India’s Solar Dilemma –A story of “Economies of Scale”

By Aditya Prakash Pandey (BKFS 2016-18)

The World Energy Outlook Report of 2015 suggests that India has the potential of around 750 GW of power through the solar energy of which it has set itself a target of 100 GW of power by the year 2022 with a current installed capacity of 12 GW (Data till March ’17). Solar capacity of 750 GW is three times of the current energy demand and hence has huge potential for fulfilling future needs. With five years till the deadline and 88 GW to go, the target seems difficult but achievable. However, project funding, cost of land and equipment and low efficiency are hindrances that cannot be ignored.

Challenges:

1)    Low capacity utilization factor (efficiency)

2)    Transmission and distribution losses amount to 40% of the energy generated

3)    Unpredictable weather patterns and low strength of sun at times present challenges

4)    Land acquisition – Land scarcity, high cost of land acquisition and strict regulations

5)    Lower demand as –

  1. Coal sourced power is cost effective means of energy
  2. Unpredictability of power supply to grid by solar plants due to its reliance on sunlight

6)    High initial cost, large area required for installation, maintenance, skilled labour, high temperature in some areas and lack of environmental awareness are other issues that need to be addressed

7)    The auction price of solar projects has decreased drastically – Rs 15 per unit in 2012 to Rs 5 per unit in 2015 to Rs 3.3 per unit in Feb 2017. This requires cost effective solar solutions

Economies of scale – The elephant in the room

In a typical solar project, the solar module accounts for approximately 60% of the projects’ cost. The price of solar modules has declined by 35% in the past 2 years and is further expected to decline by 20% in 2017. This decline is due to the production of modules at ultra large scale by Chinese companies which enjoy economies of scale and technological and operational efficiency. The cost of these modules is around 30-35% less than the cost incurred by Indian manufacturers. Due to this, countries like China, US, Taiwan, and Germany are dumping their products in India making the sector highly competitive for Indian producers. Flexible pricing, better quality, predictable delivery and utilization of latest technologies have added to the competition. Indian manufacturers are now on the brink of shutting down their shops despite the huge domestic potential. The competition has eroded the financials and the banks are hence not willing to finance these companies. The willing FI’s are offering debts at unaffordable rates to the companies.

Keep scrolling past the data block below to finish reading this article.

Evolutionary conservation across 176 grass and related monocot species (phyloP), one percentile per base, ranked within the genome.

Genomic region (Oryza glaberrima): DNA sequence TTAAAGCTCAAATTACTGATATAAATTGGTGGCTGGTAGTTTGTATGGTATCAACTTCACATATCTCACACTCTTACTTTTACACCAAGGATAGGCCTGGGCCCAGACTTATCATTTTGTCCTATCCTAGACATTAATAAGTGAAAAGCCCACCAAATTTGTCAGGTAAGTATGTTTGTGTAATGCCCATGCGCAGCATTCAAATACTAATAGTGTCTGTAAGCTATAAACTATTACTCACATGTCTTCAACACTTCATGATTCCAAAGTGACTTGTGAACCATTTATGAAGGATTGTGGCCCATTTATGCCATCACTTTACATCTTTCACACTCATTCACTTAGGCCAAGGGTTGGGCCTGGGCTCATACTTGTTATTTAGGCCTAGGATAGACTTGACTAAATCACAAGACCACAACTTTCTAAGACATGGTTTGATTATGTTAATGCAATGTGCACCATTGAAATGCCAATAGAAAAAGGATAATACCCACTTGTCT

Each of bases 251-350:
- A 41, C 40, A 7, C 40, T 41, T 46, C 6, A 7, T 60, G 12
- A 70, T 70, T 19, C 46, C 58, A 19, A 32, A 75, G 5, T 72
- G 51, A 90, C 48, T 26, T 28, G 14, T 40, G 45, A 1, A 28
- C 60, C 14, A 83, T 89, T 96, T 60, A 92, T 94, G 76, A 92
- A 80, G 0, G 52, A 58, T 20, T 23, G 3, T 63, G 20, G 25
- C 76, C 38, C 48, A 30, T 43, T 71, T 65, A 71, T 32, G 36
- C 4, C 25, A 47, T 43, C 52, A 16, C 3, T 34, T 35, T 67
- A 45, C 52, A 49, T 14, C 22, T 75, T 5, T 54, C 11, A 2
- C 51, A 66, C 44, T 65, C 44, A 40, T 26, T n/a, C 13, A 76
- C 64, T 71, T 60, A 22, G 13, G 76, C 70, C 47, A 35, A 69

The other aspect is the scale at which power is being generated through solar sources. Due to variability in production (which depends on sunlight) and a limited number of plants and limited connectivity, power grids are facing challenges in anticipating the demand and supply mismatch which would vary by the hours of the day. Solar power generation of large scale will ensure sustainable growth of the solar power sector. Also, large scale projects will help in adding technological solutions (like automated maintenance) to the system to make the process effective and efficient.

Conclusion

In current scenario, solar power generation requires a capacity expansion, which depends on cost effective solar modules. Governments push to the solar manufacturing sector must be backed by financial support to these companies, therefore ensuring self-reliant sustainable growth of the sector. For Make In India to work along with cost effective green power, focus needs to be laid on financing this sector. This will also contribute to minimizing the trade deficit and contributing to the GDP.

Given the current situation at Doklam, what could be the possible outcome of the Indo-China standoff?

#Fincabulary18 – Chandelier Bid

MeaningA bid that is announced by an auctioneer during an auction that has not been signaled by a participant, but has rather been fabricated by the auctioneer in order to create the appearance of greater demand for the item.

Chandelier bids are so named because the auctioneer announcing the bids may point to the ceiling or other areas of the room rather than at actual bidders. This gives the illusion that bids are being made. Chandelier bids are not illegal, but can be frowned upon by bidders who don’t like the idea of competing against imaginary competitors. They are most likely to be used when the seller has placed a reserve price on the item, with the auctioneer having leeway at increasing the “bid” until the reserve price is reached.

#Fincabulary17- Affordability Index

Meaning – It is a measure of a population’s ability to afford to purchase a particular item, such as a house, indexed to the population’s income.

An affordability index uses the value of 100 to represent the position of someone earning a population’s median income, with values above 100 indicating that an item is less likely to be affordable and values below 100 indicating that an item is more affordable. An affordability index is most often associated with housing costs. Housing affordability indexes often compare the cost of purchasing a home in different locations. Points above 100 indicate that a typical family will be less likely to qualify for a mortgage on a home in the area, while a value of 100 indicates that the typical family can just barely afford to live there.